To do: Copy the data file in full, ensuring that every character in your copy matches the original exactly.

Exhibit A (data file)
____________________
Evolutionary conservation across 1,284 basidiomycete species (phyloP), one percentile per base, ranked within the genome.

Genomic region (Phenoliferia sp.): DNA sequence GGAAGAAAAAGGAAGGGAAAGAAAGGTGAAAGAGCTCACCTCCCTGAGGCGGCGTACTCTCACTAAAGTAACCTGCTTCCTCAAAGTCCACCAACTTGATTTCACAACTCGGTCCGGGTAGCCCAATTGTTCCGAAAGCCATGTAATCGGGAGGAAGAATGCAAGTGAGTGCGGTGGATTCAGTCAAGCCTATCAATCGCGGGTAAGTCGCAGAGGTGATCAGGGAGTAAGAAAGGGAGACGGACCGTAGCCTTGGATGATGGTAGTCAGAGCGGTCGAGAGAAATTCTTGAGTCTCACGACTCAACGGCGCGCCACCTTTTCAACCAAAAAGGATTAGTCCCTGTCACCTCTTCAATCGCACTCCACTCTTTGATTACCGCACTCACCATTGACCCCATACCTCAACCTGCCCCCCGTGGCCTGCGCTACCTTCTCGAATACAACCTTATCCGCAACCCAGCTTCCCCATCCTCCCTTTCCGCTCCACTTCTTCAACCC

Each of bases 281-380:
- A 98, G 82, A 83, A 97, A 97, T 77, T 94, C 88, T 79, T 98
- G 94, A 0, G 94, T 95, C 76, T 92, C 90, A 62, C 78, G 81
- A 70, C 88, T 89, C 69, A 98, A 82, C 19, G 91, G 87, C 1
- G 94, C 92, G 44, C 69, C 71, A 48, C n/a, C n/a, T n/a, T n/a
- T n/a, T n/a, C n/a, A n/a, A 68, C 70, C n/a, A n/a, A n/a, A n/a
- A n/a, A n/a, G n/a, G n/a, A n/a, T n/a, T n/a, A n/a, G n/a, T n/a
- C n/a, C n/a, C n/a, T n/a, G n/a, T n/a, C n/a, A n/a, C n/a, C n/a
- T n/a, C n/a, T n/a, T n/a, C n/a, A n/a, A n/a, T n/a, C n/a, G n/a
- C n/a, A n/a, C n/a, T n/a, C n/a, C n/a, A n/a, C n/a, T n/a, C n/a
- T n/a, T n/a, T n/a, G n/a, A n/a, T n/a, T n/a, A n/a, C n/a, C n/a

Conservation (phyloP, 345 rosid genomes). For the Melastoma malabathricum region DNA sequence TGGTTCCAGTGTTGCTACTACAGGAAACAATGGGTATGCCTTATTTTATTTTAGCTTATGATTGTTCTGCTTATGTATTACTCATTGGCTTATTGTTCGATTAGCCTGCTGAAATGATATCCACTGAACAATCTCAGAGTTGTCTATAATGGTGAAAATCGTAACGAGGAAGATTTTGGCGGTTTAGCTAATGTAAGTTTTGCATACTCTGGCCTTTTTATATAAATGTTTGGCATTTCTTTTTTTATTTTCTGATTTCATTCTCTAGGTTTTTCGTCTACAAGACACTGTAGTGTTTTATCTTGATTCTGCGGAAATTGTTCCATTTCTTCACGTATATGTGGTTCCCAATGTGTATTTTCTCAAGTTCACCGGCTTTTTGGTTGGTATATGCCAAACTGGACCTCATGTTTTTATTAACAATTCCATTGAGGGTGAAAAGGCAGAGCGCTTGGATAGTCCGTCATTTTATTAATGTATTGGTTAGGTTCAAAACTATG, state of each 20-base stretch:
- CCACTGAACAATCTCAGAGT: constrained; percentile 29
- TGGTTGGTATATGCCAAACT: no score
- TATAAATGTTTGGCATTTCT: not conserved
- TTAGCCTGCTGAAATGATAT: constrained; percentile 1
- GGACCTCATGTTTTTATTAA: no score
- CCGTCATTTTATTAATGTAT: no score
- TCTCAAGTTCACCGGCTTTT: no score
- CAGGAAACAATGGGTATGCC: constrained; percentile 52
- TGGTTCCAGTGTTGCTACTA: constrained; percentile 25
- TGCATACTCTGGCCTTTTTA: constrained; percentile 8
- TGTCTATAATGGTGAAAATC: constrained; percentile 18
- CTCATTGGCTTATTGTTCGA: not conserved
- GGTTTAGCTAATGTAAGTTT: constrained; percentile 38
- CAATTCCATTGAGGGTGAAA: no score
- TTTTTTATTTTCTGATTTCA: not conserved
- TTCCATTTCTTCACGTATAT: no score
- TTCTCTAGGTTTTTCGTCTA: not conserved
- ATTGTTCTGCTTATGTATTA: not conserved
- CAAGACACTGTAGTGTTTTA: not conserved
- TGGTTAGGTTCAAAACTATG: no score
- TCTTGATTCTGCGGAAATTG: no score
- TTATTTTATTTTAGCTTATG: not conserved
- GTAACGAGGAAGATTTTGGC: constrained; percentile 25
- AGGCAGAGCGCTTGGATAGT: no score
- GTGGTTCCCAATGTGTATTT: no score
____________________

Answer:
Evolutionary conservation across 1,284 basidiomycete species (phyloP), one percentile per base, ranked within the genome.

Genomic region (Phenoliferia sp.): DNA sequence GGAAGAAAAAGGAAGGGAAAGAAAGGTGAAAGAGCTCACCTCCCTGAGGCGGCGTACTCTCACTAAAGTAACCTGCTTCCTCAAAGTCCACCAACTTGATTTCACAACTCGGTCCGGGTAGCCCAATTGTTCCGAAAGCCATGTAATCGGGAGGAAGAATGCAAGTGAGTGCGGTGGATTCAGTCAAGCCTATCAATCGCGGGTAAGTCGCAGAGGTGATCAGGGAGTAAGAAAGGGAGACGGACCGTAGCCTTGGATGATGGTAGTCAGAGCGGTCGAGAGAAATTCTTGAGTCTCACGACTCAACGGCGCGCCACCTTTTCAACCAAAAAGGATTAGTCCCTGTCACCTCTTCAATCGCACTCCACTCTTTGATTACCGCACTCACCATTGACCCCATACCTCAACCTGCCCCCCGTGGCCTGCGCTACCTTCTCGAATACAACCTTATCCGCAACCCAGCTTCCCCATCCTCCCTTTCCGCTCCACTTCTTCAACCC

Each of bases 281-380:
- A 98, G 82, A 83, A 97, A 97, T 77, T 94, C 88, T 79, T 98
- G 94, A 0, G 94, T 95, C 76, T 92, C 90, A 62, C 78, G 81
- A 70, C 88, T 89, C 69, A 98, A 82, C 19, G 91, G 87, C 1
- G 94, C 92, G 44, C 69, C 71, A 48, C n/a, C n/a, T n/a, T n/a
- T n/a, T n/a, C n/a, A n/a, A 68, C 70, C n/a, A n/a, A n/a, A n/a
- A n/a, A n/a, G n/a, G n/a, A n/a, T n/a, T n/a, A n/a, G n/a, T n/a
- C n/a, C n/a, C n/a, T n/a, G n/a, T n/a, C n/a, A n/a, C n/a, C n/a
- T n/a, C n/a, T n/a, T n/a, C n/a, A n/a, A n/a, T n/a, C n/a, G n/a
- C n/a, A n/a, C n/a, T n/a, C n/a, C n/a, A n/a, C n/a, T n/a, C n/a
- T n/a, T n/a, T n/a, G n/a, A n/a, T n/a, T n/a, A n/a, C n/a, C n/a

Conservation (phyloP, 345 rosid genomes). For the Melastoma malabathricum region DNA sequence TGGTTCCAGTGTTGCTACTACAGGAAACAATGGGTATGCCTTATTTTATTTTAGCTTATGATTGTTCTGCTTATGTATTACTCATTGGCTTATTGTTCGATTAGCCTGCTGAAATGATATCCACTGAACAATCTCAGAGTTGTCTATAATGGTGAAAATCGTAACGAGGAAGATTTTGGCGGTTTAGCTAATGTAAGTTTTGCATACTCTGGCCTTTTTATATAAATGTTTGGCATTTCTTTTTTTATTTTCTGATTTCATTCTCTAGGTTTTTCGTCTACAAGACACTGTAGTGTTTTATCTTGATTCTGCGGAAATTGTTCCATTTCTTCACGTATATGTGGTTCCCAATGTGTATTTTCTCAAGTTCACCGGCTTTTTGGTTGGTATATGCCAAACTGGACCTCATGTTTTTATTAACAATTCCATTGAGGGTGAAAAGGCAGAGCGCTTGGATAGTCCGTCATTTTATTAATGTATTGGTTAGGTTCAAAACTATG, state of each 20-base stretch:
- CCACTGAACAATCTCAGAGT: constrained; percentile 29
- TGGTTGGTATATGCCAAACT: no score
- TATAAATGTTTGGCATTTCT: not conserved
- TTAGCCTGCTGAAATGATAT: constrained; percentile 1
- GGACCTCATGTTTTTATTAA: no score
- CCGTCATTTTATTAATGTAT: no score
- TCTCAAGTTCACCGGCTTTT: no score
- CAGGAAACAATGGGTATGCC: constrained; percentile 52
- TGGTTCCAGTGTTGCTACTA: constrained; percentile 25
- TGCATACTCTGGCCTTTTTA: constrained; percentile 8
- TGTCTATAATGGTGAAAATC: constrained; percentile 18
- CTCATTGGCTTATTGTTCGA: not conserved
- GGTTTAGCTAATGTAAGTTT: constrained; percentile 38
- CAATTCCATTGAGGGTGAAA: no score
- TTTTTTATTTTCTGATTTCA: not conserved
- TTCCATTTCTTCACGTATAT: no score
- TTCTCTAGGTTTTTCGTCTA: not conserved
- ATTGTTCTGCTTATGTATTA: not conserved
- CAAGACACTGTAGTGTTTTA: not conserved
- TGGTTAGGTTCAAAACTATG: no score
- TCTTGATTCTGCGGAAATTG: no score
- TTATTTTATTTTAGCTTATG: not conserved
- GTAACGAGGAAGATTTTGGC: constrained; percentile 25
- AGGCAGAGCGCTTGGATAGT: no score
- GTGGTTCCCAATGTGTATTT: no score